Programming
Article
By Craig Buckler

How To Create an Offline Web Application

By Craig Buckler
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offline web applicationThe majority of browser vendors are introducing offline web application functionality within HTML5. It allows an online application to work even if the user loses or disconnects their internet connection. For example, you would be able to compose a message in your webmail client even if you couldn’t find a wi-fi hotspot.

The example provided in this post works in Firefox 3.x. It works to some extent in other browsers — including IE8. However, implementations and feature sets differ. Offline technologies are in a state of flux, so I couldn’t recommend using this code in a production environment.

There are three aspects to creating an offline-enabled application: specifying which required files, determining when a browser goes offline, and saving data locally.

The Cache Manifest

Your browser can’t access files when it’s offline so you need to specify which resources are required so they can be cached. This is achieved in the cache manifest — it’s a simple list of essential files, e.g.


CACHE MANIFEST
styles.css
jquery-1.4.min.js
offline.js
index.html

Save this file as “offline.manifest” and link to it in your page’s html tag:


<html manifest="offline.manifest">

Note that offline.manifest should be served with a text/cache-manifest MIME-type.

When you load the file, the browser will ask whether you permit data to be stored on your PC.

How to Detect When a Browser Goes Offline

JavaScript code can detect when a browser is online or offline using navigator.onLine. This property is supported by most browsers and returns true when online or false when offline.

Firefox also allows you to attach handlers to the online and offline events of the window object, e.g.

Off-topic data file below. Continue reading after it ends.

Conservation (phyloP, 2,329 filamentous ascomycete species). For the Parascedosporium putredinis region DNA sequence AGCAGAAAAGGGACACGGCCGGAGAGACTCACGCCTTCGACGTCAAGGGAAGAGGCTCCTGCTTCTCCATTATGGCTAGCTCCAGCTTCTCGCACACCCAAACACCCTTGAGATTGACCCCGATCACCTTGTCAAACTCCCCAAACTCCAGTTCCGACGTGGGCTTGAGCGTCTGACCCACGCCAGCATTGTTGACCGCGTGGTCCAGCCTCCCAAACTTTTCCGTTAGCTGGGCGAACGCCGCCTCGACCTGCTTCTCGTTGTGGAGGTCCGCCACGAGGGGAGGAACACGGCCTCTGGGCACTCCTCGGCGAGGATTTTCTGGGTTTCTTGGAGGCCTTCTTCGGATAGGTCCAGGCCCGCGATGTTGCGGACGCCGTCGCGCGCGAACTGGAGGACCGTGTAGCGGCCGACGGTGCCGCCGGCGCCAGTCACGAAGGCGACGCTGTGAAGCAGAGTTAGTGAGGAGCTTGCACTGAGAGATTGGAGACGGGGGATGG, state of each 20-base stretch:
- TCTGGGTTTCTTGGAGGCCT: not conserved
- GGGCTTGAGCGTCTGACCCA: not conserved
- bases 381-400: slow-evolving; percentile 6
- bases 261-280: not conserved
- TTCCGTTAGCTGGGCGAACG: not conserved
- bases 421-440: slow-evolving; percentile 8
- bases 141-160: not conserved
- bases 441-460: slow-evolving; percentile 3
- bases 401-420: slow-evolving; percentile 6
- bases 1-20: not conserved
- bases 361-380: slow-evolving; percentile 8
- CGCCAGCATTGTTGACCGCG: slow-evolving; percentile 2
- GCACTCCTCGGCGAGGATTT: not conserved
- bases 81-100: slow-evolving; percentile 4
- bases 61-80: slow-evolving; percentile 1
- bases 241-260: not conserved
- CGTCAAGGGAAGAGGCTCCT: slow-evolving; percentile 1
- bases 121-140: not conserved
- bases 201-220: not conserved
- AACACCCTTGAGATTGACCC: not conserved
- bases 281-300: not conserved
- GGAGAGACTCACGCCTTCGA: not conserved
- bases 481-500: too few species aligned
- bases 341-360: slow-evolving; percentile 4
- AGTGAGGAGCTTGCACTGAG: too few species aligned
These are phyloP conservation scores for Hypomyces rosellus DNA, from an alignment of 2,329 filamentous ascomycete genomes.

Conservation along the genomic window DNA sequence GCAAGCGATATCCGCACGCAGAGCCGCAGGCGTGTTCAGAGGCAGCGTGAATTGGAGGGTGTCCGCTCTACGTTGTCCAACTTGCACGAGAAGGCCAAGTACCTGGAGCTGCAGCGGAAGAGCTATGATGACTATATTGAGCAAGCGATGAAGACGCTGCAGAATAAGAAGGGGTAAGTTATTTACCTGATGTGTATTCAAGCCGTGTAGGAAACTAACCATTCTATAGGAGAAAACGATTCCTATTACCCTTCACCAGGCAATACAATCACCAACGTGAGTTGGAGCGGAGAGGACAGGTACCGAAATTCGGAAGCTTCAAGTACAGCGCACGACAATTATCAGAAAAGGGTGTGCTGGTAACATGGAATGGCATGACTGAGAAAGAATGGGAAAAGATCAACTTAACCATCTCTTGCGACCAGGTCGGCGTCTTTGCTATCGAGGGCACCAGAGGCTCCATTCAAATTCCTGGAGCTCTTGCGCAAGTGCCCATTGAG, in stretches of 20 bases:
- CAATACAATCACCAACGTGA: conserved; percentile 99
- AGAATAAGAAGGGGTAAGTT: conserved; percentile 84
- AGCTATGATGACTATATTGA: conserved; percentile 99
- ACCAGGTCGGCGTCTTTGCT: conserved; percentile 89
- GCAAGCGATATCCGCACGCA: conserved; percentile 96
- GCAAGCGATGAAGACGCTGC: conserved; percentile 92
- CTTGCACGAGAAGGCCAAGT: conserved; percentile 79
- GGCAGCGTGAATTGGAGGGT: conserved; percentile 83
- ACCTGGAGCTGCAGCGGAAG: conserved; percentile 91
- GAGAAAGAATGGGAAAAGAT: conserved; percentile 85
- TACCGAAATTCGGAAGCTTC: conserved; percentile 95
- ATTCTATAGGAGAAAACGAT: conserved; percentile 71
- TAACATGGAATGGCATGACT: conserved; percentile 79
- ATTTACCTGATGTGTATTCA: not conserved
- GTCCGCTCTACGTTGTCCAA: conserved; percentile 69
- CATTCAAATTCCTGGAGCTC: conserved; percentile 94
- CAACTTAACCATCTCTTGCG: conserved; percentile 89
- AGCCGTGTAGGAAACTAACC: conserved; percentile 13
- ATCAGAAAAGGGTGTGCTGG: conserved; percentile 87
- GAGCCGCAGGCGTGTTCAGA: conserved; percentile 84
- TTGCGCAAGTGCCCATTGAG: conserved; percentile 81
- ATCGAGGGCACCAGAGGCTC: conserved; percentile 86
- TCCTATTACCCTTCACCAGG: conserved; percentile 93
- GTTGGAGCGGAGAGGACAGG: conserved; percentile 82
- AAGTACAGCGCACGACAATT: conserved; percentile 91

// standard event listeners
window.addEventListener("online", function() { ... });
window.addEventListener("offline", function() { ... });

// or jQuery alternative
$(window).bind("online offline", function() { ... });

Saving Data Locally

DOM storage is one of the simplest methods of saving data when offline. You can use either:

  • window.sessionStorage to retain values for the duration of the session, or
  • window.localStorage to retain values for longer periods.

Both objects offer the same methods:

  • setItem(string name, string value): add or update a value in the store
  • getItem(string name): get a named value from the store
  • removeItem(string name): remove a named value from the store
  • length: number of values stored
  • key(long index): name of the key at the index
  • clear(): clear the store

Example:


// set a session value
window.sessionStorage.setItem("key", "my data");

// get a session value - returns "my data"
window.sessionStorage.getItem("key");

Putting it all Together

View the example page…

It’s not very interesting until you select File > Work Offline in Firefox. The status will immediately change to “OFFLINE”. You can then enter some data and click the “Save Data” button. The data will be stored locally rather than being posted to the server. Refresh the page and the values you entered will reappear.

Please download the files if you would like to take a closer look at the code.

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